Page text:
Rick Maher: 21:22 Well, you know what, we are in a disruptive age, and it's going to take big-ticket thinking to live and to win in that age, because not everybody is going to be confined to tweaking what we've done in the past, all right. If we're up against disruptors, we need to be a little willing to be disruptive ourselves. It sounds like from your answer, if I could paraphrase what I just heard from you, and I think you did a great job crystallizing really big issues in a few thoughts, one, get really data-driven based on regional economies, not political jurisdictions, regional economies. Then two, get really competency-based in our understanding of the performance economy you're speaking of, and frankly be willing to really reform some of our educational system to be more competency- not seat-time-based, aligned to what employers need, and frankly integrated into technologies and methodologies like work and learn. And that doesn't sound like the September, beginning of the semester, four years and then I get a job, kind of educational system. It sounds like we've got some disruptive work to do, right?
Emily DeRocco: 22:38 Absolutely. So important now when this is our moment to begin to innovate in workforce development and in education. One of the things I was fond of saying during our WIRED days as we counseled ... We actually left a lot of money with our WIRED partners in regional economies, got them started on the development of their vision and strategies, and made it clear what the metrics were going to be, what they were going to be judged on, but then from my government position at that time, my advice to them was always, "Now, proceed until apprehended, because we will always be too slow to catch you." We wanted them to be bold, we wanted them to disrupt the systems, we wanted them to innovate, and many did. As I said, it was a learning experience, but now more than ever I would call upon our colleagues in education and workforce development again to not be bound by what we've done in the past, and proceed until apprehended, and otherwise, see the possibilities in the future.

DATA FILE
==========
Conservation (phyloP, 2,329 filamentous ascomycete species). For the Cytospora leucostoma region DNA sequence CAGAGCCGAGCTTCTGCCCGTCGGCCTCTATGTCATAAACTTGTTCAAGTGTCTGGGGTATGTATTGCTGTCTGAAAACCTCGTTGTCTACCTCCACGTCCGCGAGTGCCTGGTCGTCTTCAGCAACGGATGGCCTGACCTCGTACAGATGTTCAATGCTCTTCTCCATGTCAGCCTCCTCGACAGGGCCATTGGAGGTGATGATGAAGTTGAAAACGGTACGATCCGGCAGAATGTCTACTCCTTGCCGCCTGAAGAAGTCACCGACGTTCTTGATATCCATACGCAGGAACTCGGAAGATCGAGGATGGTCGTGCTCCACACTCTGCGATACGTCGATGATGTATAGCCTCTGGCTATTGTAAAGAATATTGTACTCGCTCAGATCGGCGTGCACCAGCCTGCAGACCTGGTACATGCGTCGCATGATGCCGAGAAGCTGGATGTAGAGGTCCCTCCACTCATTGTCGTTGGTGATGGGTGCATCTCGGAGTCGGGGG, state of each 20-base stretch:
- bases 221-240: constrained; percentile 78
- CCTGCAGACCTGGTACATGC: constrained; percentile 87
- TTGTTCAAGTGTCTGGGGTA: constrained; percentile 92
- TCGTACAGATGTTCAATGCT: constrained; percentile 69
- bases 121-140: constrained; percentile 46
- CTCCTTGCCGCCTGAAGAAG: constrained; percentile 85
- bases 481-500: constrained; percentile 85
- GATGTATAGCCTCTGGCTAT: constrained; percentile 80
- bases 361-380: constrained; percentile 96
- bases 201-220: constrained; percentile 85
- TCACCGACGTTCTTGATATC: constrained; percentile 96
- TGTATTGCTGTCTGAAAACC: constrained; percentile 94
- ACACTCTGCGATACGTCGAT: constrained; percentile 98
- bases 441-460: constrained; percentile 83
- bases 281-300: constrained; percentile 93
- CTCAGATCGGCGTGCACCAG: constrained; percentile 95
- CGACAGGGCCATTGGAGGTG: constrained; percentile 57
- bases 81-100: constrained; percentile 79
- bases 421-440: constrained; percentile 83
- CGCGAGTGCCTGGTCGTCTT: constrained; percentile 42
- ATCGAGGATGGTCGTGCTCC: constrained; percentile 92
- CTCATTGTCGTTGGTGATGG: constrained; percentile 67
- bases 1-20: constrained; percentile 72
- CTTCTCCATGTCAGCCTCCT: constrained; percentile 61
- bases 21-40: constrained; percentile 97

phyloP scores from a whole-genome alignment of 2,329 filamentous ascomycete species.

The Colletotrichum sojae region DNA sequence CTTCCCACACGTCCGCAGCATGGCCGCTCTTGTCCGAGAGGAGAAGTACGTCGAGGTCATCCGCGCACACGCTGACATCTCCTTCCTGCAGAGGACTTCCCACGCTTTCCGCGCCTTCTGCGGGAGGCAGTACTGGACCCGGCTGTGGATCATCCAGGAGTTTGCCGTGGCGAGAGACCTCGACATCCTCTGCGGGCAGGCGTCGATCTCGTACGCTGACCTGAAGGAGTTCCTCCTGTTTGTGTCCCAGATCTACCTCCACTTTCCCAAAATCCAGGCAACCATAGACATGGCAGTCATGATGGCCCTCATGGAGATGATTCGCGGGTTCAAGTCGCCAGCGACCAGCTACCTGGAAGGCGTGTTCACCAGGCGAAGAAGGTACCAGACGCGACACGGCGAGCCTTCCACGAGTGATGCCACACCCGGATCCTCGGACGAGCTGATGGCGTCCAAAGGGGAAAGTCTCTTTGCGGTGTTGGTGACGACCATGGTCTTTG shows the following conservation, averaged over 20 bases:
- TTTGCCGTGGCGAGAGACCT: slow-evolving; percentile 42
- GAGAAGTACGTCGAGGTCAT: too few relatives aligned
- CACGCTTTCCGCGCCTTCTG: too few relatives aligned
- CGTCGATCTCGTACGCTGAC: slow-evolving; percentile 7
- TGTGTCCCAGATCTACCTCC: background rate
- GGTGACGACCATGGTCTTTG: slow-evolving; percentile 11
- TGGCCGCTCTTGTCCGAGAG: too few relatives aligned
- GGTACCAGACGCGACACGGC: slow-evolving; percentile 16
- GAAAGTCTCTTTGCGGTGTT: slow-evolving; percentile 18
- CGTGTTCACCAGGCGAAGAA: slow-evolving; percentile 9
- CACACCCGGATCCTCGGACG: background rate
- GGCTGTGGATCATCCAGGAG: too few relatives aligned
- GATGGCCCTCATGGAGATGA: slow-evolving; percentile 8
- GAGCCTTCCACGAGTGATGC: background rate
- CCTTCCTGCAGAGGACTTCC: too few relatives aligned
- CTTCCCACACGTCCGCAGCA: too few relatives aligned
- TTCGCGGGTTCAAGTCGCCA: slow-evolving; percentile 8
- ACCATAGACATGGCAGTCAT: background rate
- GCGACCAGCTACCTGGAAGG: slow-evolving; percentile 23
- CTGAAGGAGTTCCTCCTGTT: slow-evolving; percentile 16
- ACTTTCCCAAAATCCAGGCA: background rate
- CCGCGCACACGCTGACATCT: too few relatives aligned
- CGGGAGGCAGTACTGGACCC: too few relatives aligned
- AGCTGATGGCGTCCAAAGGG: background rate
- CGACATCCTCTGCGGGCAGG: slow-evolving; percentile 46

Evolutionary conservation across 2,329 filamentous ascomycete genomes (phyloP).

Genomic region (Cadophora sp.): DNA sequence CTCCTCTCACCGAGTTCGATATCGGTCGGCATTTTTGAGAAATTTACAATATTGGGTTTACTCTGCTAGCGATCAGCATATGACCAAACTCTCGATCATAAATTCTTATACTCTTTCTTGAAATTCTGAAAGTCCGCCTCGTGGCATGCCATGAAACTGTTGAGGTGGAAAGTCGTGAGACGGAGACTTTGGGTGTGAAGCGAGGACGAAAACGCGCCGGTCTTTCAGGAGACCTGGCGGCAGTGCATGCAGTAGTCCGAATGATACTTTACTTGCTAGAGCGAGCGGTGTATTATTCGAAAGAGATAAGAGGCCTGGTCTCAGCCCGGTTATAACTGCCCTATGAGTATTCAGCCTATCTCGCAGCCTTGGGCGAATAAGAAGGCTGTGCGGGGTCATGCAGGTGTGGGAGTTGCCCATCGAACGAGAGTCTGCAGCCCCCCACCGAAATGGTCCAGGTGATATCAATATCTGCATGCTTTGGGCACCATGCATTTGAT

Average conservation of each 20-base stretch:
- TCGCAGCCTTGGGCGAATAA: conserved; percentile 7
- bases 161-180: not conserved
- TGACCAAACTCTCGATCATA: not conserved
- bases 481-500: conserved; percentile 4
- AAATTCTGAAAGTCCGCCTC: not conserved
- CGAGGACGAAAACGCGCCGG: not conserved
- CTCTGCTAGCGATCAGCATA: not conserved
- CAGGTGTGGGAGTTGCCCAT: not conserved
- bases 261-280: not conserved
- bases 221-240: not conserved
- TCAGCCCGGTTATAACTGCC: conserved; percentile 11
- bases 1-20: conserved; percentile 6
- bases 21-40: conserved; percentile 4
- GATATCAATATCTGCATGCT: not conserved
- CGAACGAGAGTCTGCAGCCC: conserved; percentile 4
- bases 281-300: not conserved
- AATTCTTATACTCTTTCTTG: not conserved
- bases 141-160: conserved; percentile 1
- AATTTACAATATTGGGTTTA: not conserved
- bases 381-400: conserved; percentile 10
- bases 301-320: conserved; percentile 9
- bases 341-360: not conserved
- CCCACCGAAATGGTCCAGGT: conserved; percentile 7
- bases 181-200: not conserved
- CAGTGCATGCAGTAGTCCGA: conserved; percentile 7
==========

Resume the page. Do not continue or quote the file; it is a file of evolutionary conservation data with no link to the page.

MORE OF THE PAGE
Rick Maher: 23:53 I love it. Emily, you know this because we've done it for years, I could talk all day. But I've got to honor your schedule and our listeners' time. We've talked really big-ticket stuff here, all of which needed to happen, and you're the right person to explore big ticket things with, so honestly, I'll have to say I did that intentionally. But as we move to close here, maybe you can distill this down for the folks that are listening here today, not all of whom have the standing to change everything at once. If our listeners are walking away from today and they're looking for one, two, three things they can do leaving here to start on their journey of disruption if you will, you got anything to offer them? What are the three things somebody might walk away with from this conversation?
Emily DeRocco: 24:45 Well, I probably would tell them the three things I do with every new contract or consultation activity that I pursue for a region for a governor, or in the case of Australia for a nation.
Emily DeRocco: 24:58 Number one, I start by studying. None of us really know the regional economy in which we reside. It's a legacy emerging in aspirational industries, the demographics of the current and future workforce. We think we know that because we look at a lot of black and white data that somebody hands to us, but this is more than relying on that data. This is really getting to know the community or the region in which you are going to work. So, number one is just study hard and gain that depth of knowledge.